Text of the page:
NSF FY11 budget request
Agency seeks 8 percent increase, 17 percent bump for OPP
Posted March 12, 2010
The National Science Foundation (NSF) is asking the U.S. Congress for $7.4 billion for the 2011 fiscal year (FY), an 8 percent increase over 2010.
The request supports President Barack Obama’s goal of increasing the nation’s total public and private investment in research and development to at least 3 percent of the gross domestic product, according to an NSF press release.The proposal would keep the federal agency on track for doubling its budget between about 2007 and 2017.
The NSF’s Office of Polar Program (OPP) , which manages the U.S. Antarctic Program (USAP) and funds Arctic research, would increase to $528 million, 17 percent above the FY 2010 level of $451.16 million.
NSF Director Arden L. Bement, Jr. said NSF’s FY 2011 budget request represents reaffirmation of “the agency’s roots as the nation’s wellspring of scientific innovation” as it celebrates its 60th anniversary.
Photo Credit: Brian Cunningham/Antarctic Photo Library
Lake Fryxell Field Camp with solar and wind power array.
The FY 2011 request for NSF OPP includes funds for a review of USAP facilities and logistics. “This review will take a systems approach to reviewing science drivers and identifying the complementary logistics and infrastructure that are needed to support that science into the next decade and beyond,” according to the FY 2011 Budget Request to Congress.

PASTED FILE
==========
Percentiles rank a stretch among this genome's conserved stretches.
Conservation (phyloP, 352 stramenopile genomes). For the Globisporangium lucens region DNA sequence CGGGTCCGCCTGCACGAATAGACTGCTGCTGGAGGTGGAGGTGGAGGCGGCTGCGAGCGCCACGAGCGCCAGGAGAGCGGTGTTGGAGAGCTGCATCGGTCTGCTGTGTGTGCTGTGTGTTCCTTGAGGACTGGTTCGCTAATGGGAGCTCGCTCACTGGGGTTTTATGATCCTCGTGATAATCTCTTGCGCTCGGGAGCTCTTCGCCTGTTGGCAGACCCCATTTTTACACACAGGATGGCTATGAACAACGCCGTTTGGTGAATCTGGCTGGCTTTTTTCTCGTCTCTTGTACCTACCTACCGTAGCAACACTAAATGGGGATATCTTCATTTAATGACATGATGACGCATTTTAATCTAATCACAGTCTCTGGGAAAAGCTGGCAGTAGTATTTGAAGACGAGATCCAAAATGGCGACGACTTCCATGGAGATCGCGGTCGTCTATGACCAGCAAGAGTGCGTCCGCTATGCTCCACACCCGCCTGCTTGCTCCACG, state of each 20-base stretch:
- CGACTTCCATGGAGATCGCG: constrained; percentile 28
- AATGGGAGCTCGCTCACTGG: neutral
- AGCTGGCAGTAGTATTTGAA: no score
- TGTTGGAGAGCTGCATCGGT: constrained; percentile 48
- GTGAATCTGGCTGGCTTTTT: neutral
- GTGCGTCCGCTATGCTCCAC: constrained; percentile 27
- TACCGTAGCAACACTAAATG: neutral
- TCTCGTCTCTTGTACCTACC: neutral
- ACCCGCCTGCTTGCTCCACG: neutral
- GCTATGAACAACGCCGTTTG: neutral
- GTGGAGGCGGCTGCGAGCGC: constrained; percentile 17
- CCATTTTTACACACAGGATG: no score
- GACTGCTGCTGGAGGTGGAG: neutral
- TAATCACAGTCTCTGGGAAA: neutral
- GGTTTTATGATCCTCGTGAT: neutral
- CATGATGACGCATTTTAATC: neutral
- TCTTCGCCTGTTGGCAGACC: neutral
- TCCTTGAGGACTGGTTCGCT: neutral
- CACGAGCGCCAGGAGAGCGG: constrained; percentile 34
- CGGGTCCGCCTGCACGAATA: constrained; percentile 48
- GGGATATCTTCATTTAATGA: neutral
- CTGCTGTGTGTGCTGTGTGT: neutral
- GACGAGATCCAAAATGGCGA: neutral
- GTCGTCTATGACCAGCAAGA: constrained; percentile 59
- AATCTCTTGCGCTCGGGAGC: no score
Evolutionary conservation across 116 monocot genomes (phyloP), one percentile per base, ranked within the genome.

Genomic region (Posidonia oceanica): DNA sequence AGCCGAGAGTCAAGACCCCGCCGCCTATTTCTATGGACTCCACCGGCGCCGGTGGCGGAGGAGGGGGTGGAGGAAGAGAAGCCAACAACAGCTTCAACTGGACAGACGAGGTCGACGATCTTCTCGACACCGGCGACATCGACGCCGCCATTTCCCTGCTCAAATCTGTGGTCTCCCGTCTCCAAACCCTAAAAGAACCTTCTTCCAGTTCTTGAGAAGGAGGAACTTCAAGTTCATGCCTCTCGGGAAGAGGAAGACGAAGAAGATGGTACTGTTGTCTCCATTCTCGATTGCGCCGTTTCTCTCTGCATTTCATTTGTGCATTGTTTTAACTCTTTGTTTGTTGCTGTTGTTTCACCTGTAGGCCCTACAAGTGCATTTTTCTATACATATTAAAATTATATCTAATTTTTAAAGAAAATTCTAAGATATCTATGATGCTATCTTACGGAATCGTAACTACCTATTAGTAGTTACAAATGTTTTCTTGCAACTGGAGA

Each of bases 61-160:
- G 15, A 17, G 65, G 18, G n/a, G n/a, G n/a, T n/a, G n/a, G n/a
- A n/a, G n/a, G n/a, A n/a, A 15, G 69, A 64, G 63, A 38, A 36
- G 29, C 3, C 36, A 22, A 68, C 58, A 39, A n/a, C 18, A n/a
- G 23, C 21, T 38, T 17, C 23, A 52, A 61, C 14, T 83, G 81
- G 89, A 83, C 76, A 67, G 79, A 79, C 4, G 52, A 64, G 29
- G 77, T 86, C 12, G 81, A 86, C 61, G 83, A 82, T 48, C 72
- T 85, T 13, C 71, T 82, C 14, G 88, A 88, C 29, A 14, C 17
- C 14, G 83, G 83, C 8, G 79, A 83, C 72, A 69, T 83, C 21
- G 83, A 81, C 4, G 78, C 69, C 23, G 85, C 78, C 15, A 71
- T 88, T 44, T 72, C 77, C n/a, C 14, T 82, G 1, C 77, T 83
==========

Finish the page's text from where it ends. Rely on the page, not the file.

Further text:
The proposed $280 million Antarctic Infrastructure and Logistics budget for NSF OPP continues to stress the use of alternative and renewable energies for the USAP, and maintaining communications and data-handling capabilities to support science and operations.
A comprehensive review of McMurdo Station’s energy supply and usage was recently completed, setting the stage for improvements and savings in FY 2011, according to the budget request. For example, the agency has asked for $3 million to fund energy upgrades at McMurdo Station’s Black Island telecommunications facility.
Photo Credit: Cleve Cleavelin/Antarctic Photo Library
Black Island provides satellite communications supporting McMurdo, as well as the National Polar-Orbiting Operational and Environmental Satellite System (NPOESS) and NASA’s Ground Networks for the relay of data. The project will emphasize the use of wind and solar energy.
A project to install “smart grid” technology for power distribution at McMurdo is planned to continue in FY 2011 for the tune of $2 million. This project will install metering and networked direct digital controls to monitor and manage power, lighting, heating, and water for more cost-effective and efficient operation of McMurdo’s power grid.
Antarctic research funding stands to grow by nearly 6 percent, to about $75.2 million. Most of the money is slated for research grants, with about 40 percent earmarked for new grants. Arctic science would receive a nearly 5 percent bump to about $111 million.
OPP supported an estimated 279 Arctic and Antarctic research grants in 2010 out of 1,033 proposals. The NSF across all programs awards about 10,000 new grants each year, supporting an average of 200,000 scientists, engineers, educators and students.
“Since its establishment 60 years ago, NSF has been ‘the tip of the spear’ in the nation’s scientific and engineering research and education enterprise,” Bement said. NSF’s FY 2011 budget proposal is “designed to keep the agency at the forefront and, in turn, to ensure the future well-being of not only the United States but humanity generally.”